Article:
AS IF new coach Alan Solomons did not have enough on his plate with trying to get Edinburgh ready for the kick-off of the RaboDirect Pro12 against Munster at Musgrave Park tomorrow evening after only three weeks in the country, he is now also operating beneath the shadow of a mini injury crisis.
At the same time as it was being announced yesterday that Greig Laidlaw will captain the club for the third consecutive season, it was also explained that the talismanic scrum-half is likely to be out for a month with damaged medial ligaments in his knee.
Laidlaw is one of five capped players missing from Edinburgh’s backline due to injury – alongside centre Matt Scott, wingers Tim Visser and Nikki Walker, and full-back Tom Brown. Key forwards Ross Rennie, Steven Lawrie and Stuart McInally are also currently unavailable.
It is a far from ideal situation but Solomons is determined to look on the bright side.
“That’s rugby. Sometimes you go a season with virtually no injuries and sometimes you have a lot of injuries. It’s just the way it goes. There is nothing anyone can do. But it is not going to be too long until everyone is back – they are not long-term injuries,” he said.
“I like to think these things happen for a reason and look at it in a positive light. It gives real opportunities to other players, and gives us the chance to assess the depth of the squad.
“Greig plays the game against Newcastle and unfortunately picks up an injury but that makes way for Sean Kennedy, who is a really promising young player, to come into the side.
“Matt Scott, another top-flight international, injures his ankle 20 minutes into the Northampton game. Tim Visser is only now starting to take part in practices [after hurting his heel on the hard grounds in South Africa during Scotland’s summer tour]. But I have every confidence in the players who are coming into the backline. We’ve got young Dougie Fife and Lee Jones out on the wing, who are two good players, and we’ve got Ben Atiga, who has recovered from his knee injury to come in at inside centre.”
Back five forward Sean Cox takes on the captain’s armband in Laidlaw’s absence, but the half-back’s importance to the Edinburgh cause was underlined by his presence at the top table during yesterday’s team announcement.
“After being here three weeks and being able to assess the situation I made the decision that Greig should be the captain for the 2013-14 season,” explained Solomons.
“He’s an experienced player, he’s an experienced captain and he understands the Edinburgh set-up well. From what I’ve been able to gauge in my discussions with him and in watching him, he will do a superb job as a leader for us, and I think he espouses and epitomises the culture that we want to bring to Edinburgh.”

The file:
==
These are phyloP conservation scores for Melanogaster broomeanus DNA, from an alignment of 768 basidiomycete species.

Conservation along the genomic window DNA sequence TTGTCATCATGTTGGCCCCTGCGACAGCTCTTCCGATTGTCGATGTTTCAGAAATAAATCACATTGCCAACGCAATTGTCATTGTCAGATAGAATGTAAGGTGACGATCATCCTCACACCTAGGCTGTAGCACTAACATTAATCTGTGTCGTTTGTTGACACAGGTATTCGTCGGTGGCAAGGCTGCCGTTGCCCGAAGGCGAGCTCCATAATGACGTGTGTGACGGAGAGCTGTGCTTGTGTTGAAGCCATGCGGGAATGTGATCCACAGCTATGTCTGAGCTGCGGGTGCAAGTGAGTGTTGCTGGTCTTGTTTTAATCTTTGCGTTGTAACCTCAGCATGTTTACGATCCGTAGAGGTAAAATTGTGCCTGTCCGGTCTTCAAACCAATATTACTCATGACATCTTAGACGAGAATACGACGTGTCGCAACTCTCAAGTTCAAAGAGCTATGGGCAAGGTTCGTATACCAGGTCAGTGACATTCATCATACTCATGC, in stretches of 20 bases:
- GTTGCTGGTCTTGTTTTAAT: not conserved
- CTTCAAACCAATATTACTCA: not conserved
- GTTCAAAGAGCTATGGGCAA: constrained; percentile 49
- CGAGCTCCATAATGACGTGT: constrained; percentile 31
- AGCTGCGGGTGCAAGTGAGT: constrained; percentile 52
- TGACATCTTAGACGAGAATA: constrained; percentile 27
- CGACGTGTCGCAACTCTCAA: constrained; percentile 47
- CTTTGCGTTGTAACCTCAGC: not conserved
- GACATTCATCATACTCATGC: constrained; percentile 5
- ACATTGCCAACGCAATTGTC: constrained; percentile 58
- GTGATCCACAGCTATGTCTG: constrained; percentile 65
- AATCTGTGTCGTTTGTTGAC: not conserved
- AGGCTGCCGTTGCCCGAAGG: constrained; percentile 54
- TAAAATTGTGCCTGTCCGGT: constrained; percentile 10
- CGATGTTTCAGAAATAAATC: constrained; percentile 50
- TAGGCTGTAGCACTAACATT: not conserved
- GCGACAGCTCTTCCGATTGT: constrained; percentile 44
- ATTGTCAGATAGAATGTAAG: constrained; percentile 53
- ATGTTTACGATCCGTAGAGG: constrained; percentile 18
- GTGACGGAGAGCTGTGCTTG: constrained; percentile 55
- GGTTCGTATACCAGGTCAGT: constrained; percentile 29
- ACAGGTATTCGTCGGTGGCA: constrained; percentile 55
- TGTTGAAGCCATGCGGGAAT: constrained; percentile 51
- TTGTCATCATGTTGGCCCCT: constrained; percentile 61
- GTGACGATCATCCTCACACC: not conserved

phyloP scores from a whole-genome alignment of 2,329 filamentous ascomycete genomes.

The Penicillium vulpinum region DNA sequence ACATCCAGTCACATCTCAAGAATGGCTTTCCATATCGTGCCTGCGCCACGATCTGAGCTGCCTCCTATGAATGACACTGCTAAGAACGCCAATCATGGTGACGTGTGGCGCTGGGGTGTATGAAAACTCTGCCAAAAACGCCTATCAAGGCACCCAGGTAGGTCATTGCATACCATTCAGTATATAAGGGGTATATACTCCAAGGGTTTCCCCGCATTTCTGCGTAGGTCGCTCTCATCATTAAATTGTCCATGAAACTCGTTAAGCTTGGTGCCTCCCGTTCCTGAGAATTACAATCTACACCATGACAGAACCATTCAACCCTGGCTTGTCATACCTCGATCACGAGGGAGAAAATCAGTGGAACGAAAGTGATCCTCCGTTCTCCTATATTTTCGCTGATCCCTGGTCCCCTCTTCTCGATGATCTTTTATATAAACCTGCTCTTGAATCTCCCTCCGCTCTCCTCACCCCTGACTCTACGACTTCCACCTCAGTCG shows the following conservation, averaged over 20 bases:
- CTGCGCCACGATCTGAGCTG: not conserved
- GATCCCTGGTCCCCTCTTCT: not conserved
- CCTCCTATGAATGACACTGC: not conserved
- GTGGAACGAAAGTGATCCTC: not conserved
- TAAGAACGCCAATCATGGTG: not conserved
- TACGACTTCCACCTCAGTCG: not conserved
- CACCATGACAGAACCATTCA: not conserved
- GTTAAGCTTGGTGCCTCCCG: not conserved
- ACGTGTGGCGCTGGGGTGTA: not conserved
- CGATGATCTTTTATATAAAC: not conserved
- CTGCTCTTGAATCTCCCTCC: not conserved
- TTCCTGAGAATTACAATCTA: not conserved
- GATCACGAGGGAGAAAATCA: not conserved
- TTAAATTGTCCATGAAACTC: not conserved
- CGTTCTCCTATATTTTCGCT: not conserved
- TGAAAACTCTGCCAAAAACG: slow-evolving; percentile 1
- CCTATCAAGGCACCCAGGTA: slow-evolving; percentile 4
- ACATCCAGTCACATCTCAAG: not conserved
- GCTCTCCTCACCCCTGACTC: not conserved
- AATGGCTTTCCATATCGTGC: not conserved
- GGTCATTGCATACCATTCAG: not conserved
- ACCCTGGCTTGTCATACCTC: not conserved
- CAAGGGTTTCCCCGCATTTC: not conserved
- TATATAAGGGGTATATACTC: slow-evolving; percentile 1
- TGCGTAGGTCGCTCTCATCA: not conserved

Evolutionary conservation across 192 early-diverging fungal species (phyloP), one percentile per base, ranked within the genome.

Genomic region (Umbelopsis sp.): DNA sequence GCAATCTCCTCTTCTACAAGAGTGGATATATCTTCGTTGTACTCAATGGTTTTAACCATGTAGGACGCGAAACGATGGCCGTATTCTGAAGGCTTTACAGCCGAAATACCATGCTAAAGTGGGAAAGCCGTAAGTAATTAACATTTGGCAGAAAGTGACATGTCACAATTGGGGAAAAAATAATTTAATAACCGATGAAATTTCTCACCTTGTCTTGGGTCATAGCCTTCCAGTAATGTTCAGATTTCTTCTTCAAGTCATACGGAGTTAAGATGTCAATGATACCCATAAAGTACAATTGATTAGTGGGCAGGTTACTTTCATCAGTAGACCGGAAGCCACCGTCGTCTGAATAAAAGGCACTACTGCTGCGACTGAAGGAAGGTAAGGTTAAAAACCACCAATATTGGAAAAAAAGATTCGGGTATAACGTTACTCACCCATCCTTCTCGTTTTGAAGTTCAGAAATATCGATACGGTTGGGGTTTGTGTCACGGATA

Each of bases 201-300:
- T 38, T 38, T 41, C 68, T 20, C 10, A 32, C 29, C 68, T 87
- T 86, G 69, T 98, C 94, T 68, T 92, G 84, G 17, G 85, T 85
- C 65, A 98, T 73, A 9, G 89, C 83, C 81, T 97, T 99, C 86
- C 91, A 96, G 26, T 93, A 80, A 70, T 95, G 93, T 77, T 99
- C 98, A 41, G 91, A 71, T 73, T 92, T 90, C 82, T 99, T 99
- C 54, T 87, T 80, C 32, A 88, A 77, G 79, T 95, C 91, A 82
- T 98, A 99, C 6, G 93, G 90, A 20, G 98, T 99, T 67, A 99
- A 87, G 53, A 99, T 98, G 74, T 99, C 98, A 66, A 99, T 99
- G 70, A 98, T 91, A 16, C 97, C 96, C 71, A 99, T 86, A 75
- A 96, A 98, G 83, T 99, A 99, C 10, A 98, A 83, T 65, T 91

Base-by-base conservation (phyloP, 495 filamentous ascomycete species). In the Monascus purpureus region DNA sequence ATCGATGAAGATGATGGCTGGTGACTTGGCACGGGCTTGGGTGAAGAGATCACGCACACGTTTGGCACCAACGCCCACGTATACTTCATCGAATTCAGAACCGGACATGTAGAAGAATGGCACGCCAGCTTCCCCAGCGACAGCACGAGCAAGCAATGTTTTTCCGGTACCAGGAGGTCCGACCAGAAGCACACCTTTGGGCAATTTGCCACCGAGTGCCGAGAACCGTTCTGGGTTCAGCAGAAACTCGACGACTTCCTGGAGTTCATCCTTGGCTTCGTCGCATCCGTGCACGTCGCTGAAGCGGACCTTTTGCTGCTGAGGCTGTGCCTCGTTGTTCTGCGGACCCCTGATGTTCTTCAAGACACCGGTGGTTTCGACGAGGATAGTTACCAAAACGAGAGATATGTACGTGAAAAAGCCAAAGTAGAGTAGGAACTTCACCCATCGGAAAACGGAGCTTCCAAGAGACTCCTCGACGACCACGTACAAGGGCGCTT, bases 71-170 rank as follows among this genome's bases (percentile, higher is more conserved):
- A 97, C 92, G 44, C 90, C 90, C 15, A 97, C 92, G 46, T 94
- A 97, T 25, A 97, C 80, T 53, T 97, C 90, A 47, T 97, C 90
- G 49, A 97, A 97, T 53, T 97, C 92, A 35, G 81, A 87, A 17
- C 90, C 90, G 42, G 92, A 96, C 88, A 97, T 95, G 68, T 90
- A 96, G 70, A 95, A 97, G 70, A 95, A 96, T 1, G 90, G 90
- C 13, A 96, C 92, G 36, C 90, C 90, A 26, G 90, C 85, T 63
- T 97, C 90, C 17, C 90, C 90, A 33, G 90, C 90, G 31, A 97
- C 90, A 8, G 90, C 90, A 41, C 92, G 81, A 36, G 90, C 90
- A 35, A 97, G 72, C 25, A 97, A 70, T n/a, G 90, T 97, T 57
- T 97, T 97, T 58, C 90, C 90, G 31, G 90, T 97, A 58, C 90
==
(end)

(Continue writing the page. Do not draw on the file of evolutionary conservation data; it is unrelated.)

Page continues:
As if to underline that point, Laidlaw chipped in with some typical straight talking about how he expects Edinburgh to improve during the months ahead.
“Training has been very good and very intense. There is a very clear gameplan that Alan and the coaching team have put in place and we want to be a new Edinburgh this year. We want to be a tough defensive outfit, and that’s something I am very high on trying to get across. I said to the boys after the Newcastle game that if we can carry on the season limiting teams to just five points like we did there, then we’ll be in a better position than we put ourselves in last year,” said Laidlaw.
“There’s no point hiding from it. We know that the ‘Edinburgh Way’ we have played in the last couple of seasons has not worked. We’ve been trying to play the ball too much, especially in our own half, and I think you’ll see a difference in that this year – you don’t score points by playing rugby in your own half.”
That all starts, of course, in Cork tomorrow night.
Scrum-half Kennedy up against childhood heroes
IT’S a huge game for all the Edinburgh squad but Saturday night’s Rabo Pro 12 curtain-raiser against Munster has particular resonance for scrum-half Sean Kennedy – and not just because it is his big chance to stake a claim for more regular access to the No 9 jersey.
Kennedy, who has been drafted into the side in place of injured captain Greig Laidlaw, spent much of his childhood living in Limerick, and it was during this time that he caught the rugby bug. Now he is determined to go out against his boyhood heroes and put on a good show for all his relatives who will be at the game.
“I was born over here, but we moved over there when I was two, and I was there for about ten years before coming back to start high school in Alloa,” explains the 22-year-old.
“In Limerick everyone wants to play for Munster so it is pretty special running out against the team you followed when you were growing up”
Having played a handful of games last year for Edinburgh and also on loan to Glasgow, Kennedy is not a complete novice at this level. And now, having proven that he is able and willing to fill in at this level on a stop-gap basis, he is determined to make his residency in the team a little more permanent.
“Greig is a big player for us so I have to perform well against Munster and with him being out for a while, hopefully that gives me a chance to carry on into the following week and beyond.’